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Assessment Of Experience With High Yielding Coconut Varieties In India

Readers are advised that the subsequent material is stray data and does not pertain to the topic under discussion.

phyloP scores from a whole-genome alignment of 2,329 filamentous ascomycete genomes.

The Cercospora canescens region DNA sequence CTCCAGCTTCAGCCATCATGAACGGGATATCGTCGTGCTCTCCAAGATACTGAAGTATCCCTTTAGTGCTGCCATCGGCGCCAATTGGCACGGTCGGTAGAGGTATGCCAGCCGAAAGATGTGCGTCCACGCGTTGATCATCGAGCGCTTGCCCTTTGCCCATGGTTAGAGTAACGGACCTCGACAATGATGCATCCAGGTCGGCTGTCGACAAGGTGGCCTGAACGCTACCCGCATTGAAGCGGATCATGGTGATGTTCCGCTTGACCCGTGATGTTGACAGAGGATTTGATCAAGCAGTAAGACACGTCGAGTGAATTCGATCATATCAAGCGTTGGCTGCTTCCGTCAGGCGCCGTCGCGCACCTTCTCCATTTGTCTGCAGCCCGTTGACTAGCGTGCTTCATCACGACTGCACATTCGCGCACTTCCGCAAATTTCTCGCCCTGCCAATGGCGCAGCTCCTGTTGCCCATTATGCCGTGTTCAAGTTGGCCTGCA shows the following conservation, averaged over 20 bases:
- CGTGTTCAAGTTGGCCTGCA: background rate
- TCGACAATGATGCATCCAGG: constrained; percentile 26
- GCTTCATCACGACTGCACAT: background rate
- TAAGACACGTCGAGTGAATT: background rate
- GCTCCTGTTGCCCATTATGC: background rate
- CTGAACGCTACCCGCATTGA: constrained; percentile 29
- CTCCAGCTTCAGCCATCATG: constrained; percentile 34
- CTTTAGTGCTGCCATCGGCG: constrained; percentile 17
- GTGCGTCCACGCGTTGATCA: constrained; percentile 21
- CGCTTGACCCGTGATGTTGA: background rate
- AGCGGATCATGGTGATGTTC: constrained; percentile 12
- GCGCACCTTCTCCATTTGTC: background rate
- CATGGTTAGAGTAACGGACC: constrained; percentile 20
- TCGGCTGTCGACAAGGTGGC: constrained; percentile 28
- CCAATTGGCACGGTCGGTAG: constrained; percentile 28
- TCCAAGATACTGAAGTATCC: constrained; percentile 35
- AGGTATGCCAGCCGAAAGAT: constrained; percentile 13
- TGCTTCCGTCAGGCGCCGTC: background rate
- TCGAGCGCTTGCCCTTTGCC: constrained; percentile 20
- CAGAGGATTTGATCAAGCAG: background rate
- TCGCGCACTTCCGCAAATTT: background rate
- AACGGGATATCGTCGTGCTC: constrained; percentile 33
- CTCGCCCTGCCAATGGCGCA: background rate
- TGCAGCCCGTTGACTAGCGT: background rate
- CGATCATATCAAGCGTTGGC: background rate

Coconut research in India commenced twith the establishment of the first research stations at Kasaragod and Nileshwar in 1916. In the initial years varietal improvement programmes received research priority. A number of exotic cultivars were introduced for performance studies along with indigenous ones. Now, thereore 117 exotic collections and 77 indigenous collections which are made use of for various studies. hybrid combinations involving the The first local West Coast Tall and Chowghat Orange Dwarf were produced and planted in the field in 1932. Since then a number of T x D and D x T hybrid combinations were evolved and made use of for field planting under different agro climatic situations. A total of 87 such combinations are now available for different studies. Among these combinations, chowghat dwarf orange x W.C. Tall in the D x T group and Laccadive ordinary x Gangabondam (local dwarf) and Laccadive ordinary x Chowghat dwarf orange in the T x D group have been found to be superior yielders compared to the parental forms involved. These hybrids have performed  well under diverse situations with capacity to yield up to 2500 Kg oil per Ha per year. Research  is now geared  to achieving qualitative  improvement of the hybrids. The objective is to evolve hybrids possessing stability in production and devoid of undesirable traits such as alternate bearing tendency, bunch buckling etc. The strategy is to use palms of different geographical origin and palms which are homogenous with comparatively better combining ability in the crossing programme. Inbred tails are also made use of in the breeding programme. Because the hybrids exhibit many undesirable traits, the farmers in general do not favour the exclusive use of hybrids in large plantings. However, in appreciation of favourable traits such as precocity in bearing and higher productivity, the hybrids are preferred in homestead plantings. With the qualitative improvement of the hybrids, it is quite possible that both the large and small farm ers in India many opt for hybrids in the future planting programmes. One constraint which inhibits the spread of coconut hybrids is the inadequate availability of planting material. At present the annual production of T x D hybrids is 150,000 which is only 1.5 percent of the annual requirement of planting material. Though seed production farms have been established in different states, production is yet to start.

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